2. The International Monetary Fund and World Bank
3. The World Trade Organization and affiliated trade pacts
4. NATO and other military/security alliances
The article is filled with details on how these various institutions evolved.
But for our purposes, let’s focus on ostensible threats to this order. Here’s what “Hamilton” wrote.
All four components of the current international architecture have critics, but they should be examined separately.
- The United Nations is routinely condemned for being ineffective, wasteful and anti-Western. However, the UN part of the post-war order is not under serious threat. However, the OECD is subject to considerable attacks because of its statist policy agenda.
- The IMF and World Bank are routinely condemned for being wasteful and anti-market. The IMF also is singled out for bailout policies that are said to encourage profligacy in developing nation and to reward sloppy lending practices by big western banks. Notwithstanding the instability than many say is caused by the IMF, this part of the postwar order is not under serious threat.
- The WTO and regional FTAs are under threat from a populist backlash in the United States and Europe, driven in large part by angst over financial prospects for lower-skilled workers. This part of the postwar order is under serious threat, especially because U.S. laws give the president significant unilateral powers over trade policy.
- NATO and other security arrangements are being questioned for both cost and changing geopolitical factors (e.g., the rise of China, Islamic terrorism). While unlikely at this point, dramatic policy changes from the United States could substantially alter the structure and/or operation of these military alliances.
How depressing. The part I like is the part that is under assault.
Here are the key points from the article’s conclusion.
The so-called postwar order is not a monolithic entity. …Some have been very successful. Consider, for instance, the sweeping reduction in trade barriers and the concomitant rise in cross-border commerce. …But other parts of the post-war order do not have very strong track records. Bureaucracies such as the IMF and OECD arguably deserve some hostile attention because of their support for anti-market policies. Policymakers who want to preserve the best parts of the post-war order may want to consider whether it is time to jettison or reform the harmful parts.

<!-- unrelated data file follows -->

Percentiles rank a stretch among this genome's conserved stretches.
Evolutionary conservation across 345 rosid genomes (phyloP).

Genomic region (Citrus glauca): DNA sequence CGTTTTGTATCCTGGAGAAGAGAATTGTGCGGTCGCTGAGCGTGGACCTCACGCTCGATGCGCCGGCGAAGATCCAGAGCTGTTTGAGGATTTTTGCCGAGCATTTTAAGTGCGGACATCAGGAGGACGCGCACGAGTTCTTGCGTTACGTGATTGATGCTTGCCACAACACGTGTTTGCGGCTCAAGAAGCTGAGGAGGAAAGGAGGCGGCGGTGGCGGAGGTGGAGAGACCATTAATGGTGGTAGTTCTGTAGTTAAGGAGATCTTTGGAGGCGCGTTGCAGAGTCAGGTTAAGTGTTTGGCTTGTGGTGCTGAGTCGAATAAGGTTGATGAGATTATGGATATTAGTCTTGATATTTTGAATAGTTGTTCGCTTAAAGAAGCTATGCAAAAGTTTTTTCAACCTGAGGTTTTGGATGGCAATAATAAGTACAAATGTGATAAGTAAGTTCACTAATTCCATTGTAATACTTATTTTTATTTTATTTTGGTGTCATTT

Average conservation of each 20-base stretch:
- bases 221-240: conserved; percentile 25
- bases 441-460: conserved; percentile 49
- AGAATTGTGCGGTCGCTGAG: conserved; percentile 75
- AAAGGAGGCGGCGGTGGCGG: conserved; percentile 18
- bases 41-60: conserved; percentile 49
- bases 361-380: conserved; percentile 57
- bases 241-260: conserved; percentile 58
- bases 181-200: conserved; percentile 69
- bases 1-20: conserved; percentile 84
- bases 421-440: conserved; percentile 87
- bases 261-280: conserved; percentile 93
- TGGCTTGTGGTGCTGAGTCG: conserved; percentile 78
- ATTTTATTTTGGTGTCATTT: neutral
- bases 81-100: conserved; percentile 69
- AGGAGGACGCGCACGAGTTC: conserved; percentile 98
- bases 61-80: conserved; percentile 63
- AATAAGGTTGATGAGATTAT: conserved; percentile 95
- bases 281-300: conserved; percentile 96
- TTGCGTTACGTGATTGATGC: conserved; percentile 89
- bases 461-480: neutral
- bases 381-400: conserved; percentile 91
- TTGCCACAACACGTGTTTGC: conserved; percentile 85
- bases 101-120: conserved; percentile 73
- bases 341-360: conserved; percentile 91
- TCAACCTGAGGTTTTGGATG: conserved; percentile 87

This is spot on.
Parts of the “postwar order” should be preserved. The World Trade Organization definitely belongs on that list. And presumably nobody wants to disrupt or eliminate the parts of the “international architecture” that facilitate things such as cross-border air travel, international shipping, and global telecommunications.
But the helpful work of those entities doesn’t change the fact that other entities engage in activities that are counterproductive. A “rules-based order” is only good, after all, if it advancing good rules.
- Is it helpful for the OECD to push for rules hindering tax competition?
- Is it helpful for the IMF to push for rules exacerbating moral hazard?
- Is it helpful for the EU to push for rules requiring tax harmonization?
- Is it helpful for the UN to push for rules undermining civil liberties?’